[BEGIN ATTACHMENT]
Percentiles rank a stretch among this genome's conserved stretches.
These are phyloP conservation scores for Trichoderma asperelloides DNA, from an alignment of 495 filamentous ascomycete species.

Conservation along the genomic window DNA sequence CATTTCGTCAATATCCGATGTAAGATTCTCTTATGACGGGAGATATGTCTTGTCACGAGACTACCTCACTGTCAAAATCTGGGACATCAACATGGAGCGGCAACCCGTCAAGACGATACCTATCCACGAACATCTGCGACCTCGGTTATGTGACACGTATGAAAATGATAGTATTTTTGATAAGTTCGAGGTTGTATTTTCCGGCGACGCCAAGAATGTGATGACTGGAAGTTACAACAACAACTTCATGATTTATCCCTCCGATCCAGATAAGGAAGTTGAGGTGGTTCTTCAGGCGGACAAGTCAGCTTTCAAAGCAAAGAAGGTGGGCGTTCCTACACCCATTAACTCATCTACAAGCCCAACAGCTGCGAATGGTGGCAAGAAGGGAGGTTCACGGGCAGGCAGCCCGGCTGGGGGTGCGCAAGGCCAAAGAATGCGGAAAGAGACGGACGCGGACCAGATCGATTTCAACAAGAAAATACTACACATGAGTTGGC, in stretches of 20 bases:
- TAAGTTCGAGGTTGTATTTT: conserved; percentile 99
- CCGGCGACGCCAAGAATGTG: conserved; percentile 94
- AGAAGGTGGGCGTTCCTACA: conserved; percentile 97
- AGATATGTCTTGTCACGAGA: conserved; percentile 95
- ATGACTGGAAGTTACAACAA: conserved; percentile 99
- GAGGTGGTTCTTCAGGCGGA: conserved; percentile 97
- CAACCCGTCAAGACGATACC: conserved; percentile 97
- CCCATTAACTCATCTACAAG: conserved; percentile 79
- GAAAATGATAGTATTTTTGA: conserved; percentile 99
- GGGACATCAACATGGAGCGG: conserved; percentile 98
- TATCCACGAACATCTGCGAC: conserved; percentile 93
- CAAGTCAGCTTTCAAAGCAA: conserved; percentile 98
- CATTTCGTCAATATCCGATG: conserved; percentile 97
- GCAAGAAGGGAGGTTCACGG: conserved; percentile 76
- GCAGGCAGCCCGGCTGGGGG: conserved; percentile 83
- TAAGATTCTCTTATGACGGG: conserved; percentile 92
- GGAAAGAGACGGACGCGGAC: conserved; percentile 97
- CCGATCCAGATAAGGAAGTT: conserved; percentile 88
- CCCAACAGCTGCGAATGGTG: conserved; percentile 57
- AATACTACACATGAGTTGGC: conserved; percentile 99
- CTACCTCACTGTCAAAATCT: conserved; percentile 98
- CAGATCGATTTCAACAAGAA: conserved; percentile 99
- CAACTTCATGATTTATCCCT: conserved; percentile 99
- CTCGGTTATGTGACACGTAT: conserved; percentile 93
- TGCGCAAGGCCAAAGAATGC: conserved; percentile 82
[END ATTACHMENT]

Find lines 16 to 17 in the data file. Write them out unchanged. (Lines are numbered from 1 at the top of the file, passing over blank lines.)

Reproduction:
- CATTTCGTCAATATCCGATG: conserved; percentile 97
- GCAAGAAGGGAGGTTCACGG: conserved; percentile 76